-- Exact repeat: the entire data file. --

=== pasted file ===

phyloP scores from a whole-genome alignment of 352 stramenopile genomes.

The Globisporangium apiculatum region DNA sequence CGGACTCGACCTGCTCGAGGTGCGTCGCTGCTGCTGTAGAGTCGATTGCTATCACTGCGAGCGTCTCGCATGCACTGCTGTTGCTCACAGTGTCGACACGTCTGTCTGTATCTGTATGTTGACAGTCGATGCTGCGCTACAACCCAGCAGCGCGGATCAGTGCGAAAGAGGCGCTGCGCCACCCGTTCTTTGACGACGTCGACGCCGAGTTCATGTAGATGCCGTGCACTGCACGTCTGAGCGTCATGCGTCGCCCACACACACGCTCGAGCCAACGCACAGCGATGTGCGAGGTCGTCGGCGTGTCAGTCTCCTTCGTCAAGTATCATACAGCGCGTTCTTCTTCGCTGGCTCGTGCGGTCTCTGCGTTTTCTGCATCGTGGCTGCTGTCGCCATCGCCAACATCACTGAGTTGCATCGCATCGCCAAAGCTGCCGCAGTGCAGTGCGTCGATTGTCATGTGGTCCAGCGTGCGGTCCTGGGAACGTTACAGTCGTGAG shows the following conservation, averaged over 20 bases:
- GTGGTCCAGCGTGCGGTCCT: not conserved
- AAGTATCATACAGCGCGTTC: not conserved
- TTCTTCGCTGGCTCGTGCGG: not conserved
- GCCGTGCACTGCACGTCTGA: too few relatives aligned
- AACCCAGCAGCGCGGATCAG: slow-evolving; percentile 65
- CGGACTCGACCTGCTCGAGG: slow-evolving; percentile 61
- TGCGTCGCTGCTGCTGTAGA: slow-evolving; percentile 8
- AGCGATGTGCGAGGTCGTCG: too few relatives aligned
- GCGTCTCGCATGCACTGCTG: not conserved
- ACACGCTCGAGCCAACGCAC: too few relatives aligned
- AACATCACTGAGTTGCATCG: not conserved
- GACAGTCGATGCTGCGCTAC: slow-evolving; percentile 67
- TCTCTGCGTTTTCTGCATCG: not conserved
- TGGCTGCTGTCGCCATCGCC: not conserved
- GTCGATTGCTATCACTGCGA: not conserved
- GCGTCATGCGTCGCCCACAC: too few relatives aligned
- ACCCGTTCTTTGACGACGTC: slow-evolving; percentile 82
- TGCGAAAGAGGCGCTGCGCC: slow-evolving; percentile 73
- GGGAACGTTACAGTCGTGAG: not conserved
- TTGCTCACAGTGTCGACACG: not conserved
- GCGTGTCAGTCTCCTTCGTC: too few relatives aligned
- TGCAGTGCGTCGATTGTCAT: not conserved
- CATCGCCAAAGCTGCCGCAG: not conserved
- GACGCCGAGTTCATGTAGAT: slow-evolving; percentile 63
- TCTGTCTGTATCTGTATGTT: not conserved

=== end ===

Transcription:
phyloP scores from a whole-genome alignment of 352 stramenopile genomes.

The Globisporangium apiculatum region DNA sequence CGGACTCGACCTGCTCGAGGTGCGTCGCTGCTGCTGTAGAGTCGATTGCTATCACTGCGAGCGTCTCGCATGCACTGCTGTTGCTCACAGTGTCGACACGTCTGTCTGTATCTGTATGTTGACAGTCGATGCTGCGCTACAACCCAGCAGCGCGGATCAGTGCGAAAGAGGCGCTGCGCCACCCGTTCTTTGACGACGTCGACGCCGAGTTCATGTAGATGCCGTGCACTGCACGTCTGAGCGTCATGCGTCGCCCACACACACGCTCGAGCCAACGCACAGCGATGTGCGAGGTCGTCGGCGTGTCAGTCTCCTTCGTCAAGTATCATACAGCGCGTTCTTCTTCGCTGGCTCGTGCGGTCTCTGCGTTTTCTGCATCGTGGCTGCTGTCGCCATCGCCAACATCACTGAGTTGCATCGCATCGCCAAAGCTGCCGCAGTGCAGTGCGTCGATTGTCATGTGGTCCAGCGTGCGGTCCTGGGAACGTTACAGTCGTGAG shows the following conservation, averaged over 20 bases:
- GTGGTCCAGCGTGCGGTCCT: not conserved
- AAGTATCATACAGCGCGTTC: not conserved
- TTCTTCGCTGGCTCGTGCGG: not conserved
- GCCGTGCACTGCACGTCTGA: too few relatives aligned
- AACCCAGCAGCGCGGATCAG: slow-evolving; percentile 65
- CGGACTCGACCTGCTCGAGG: slow-evolving; percentile 61
- TGCGTCGCTGCTGCTGTAGA: slow-evolving; percentile 8
- AGCGATGTGCGAGGTCGTCG: too few relatives aligned
- GCGTCTCGCATGCACTGCTG: not conserved
- ACACGCTCGAGCCAACGCAC: too few relatives aligned
- AACATCACTGAGTTGCATCG: not conserved
- GACAGTCGATGCTGCGCTAC: slow-evolving; percentile 67
- TCTCTGCGTTTTCTGCATCG: not conserved
- TGGCTGCTGTCGCCATCGCC: not conserved
- GTCGATTGCTATCACTGCGA: not conserved
- GCGTCATGCGTCGCCCACAC: too few relatives aligned
- ACCCGTTCTTTGACGACGTC: slow-evolving; percentile 82
- TGCGAAAGAGGCGCTGCGCC: slow-evolving; percentile 73
- GGGAACGTTACAGTCGTGAG: not conserved
- TTGCTCACAGTGTCGACACG: not conserved
- GCGTGTCAGTCTCCTTCGTC: too few relatives aligned
- TGCAGTGCGTCGATTGTCAT: not conserved
- CATCGCCAAAGCTGCCGCAG: not conserved
- GACGCCGAGTTCATGTAGAT: slow-evolving; percentile 63
- TCTGTCTGTATCTGTATGTT: not conserved